How Life Looks With Strabismus

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“My eyes were never lazy. My brain just got confused.” YES!!!๐Ÿ‘๐Ÿ‘๐Ÿ‘

Filmmaker James Robinson put together an excellent video to demonstrate what it’s like to have two eyes that don’t, as he says, “collaborate.” You’ll see in his old photos that his eyes started out turning inward (esotropia), but they now turn outward (exotropia). This is sadly not unusual to see after surgery, where the eye muscles are cut in a brute force attempt to make the eyes cooperate, but vision therapy can help teach the brain how to use them together. Well worth the 12 minutes to watch!

Eyes are NOT LAZY!!

Continue Reading How Life Looks With Strabismus

Non-Surgical Correction of Exotropia

M came to us because she was diagnosed with exotropia in her right eye, which means her right eye tended to drift out, so her eyes were not aligned. When M first started, she was unaware when this would happen, but when she was told by other people, she was able to fix it. She wanted to gain further awareness and control over her eye doing this because it started happening on a daily basis, mainly when she was tired or was watching TV for a long time, and her friends at school started commenting on it more frequently, so she was beginning to get more self-conscious. Mโ€™s goals for vision therapy was to increase awareness of when her eye was doing this and learn more skills to realign her eyes so both eyes could work better together.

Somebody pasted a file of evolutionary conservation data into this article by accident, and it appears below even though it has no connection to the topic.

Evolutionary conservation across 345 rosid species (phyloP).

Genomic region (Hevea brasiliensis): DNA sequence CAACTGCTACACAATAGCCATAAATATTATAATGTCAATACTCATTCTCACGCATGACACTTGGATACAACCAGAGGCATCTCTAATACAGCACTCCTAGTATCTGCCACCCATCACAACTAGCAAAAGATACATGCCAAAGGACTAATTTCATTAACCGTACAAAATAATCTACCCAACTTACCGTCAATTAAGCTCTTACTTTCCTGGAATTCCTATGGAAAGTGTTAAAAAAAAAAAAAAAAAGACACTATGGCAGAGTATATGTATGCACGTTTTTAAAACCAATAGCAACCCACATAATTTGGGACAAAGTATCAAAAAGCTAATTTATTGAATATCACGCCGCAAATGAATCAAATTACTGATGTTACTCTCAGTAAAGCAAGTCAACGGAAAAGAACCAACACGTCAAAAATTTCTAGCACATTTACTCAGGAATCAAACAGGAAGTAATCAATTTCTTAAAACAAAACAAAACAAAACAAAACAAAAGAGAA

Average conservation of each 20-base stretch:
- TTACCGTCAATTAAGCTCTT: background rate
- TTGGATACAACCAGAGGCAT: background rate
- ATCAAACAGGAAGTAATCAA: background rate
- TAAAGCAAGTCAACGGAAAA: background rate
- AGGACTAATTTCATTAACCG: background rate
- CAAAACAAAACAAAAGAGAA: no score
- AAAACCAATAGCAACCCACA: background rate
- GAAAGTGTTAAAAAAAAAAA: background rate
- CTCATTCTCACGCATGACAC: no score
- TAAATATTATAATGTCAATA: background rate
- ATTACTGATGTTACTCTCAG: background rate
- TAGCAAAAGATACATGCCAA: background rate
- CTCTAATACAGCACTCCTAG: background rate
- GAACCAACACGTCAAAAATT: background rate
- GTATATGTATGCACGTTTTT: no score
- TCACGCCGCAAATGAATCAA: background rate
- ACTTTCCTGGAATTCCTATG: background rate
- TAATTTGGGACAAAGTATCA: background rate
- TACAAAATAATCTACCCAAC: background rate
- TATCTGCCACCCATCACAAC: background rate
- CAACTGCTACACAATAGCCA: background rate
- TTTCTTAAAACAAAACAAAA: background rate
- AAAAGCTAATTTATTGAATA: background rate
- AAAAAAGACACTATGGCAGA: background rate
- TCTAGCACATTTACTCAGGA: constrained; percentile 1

After vision therapy, M was really happy with her progress because her right eye rarely turned out. Her Mom and other family members also commented that it was not happening often. If her eye did turn out, it was very infrequent, and M now felt when it happened. She has much more awareness of what her eyes were doing, and felt she gained better skills to realign her eyes if it did turn out. Congratulations M! We will miss you and your love of gymnastics.
#visiontherapy #exotropia #success #nosurgery

Continue Reading Non-Surgical Correction of Exotropia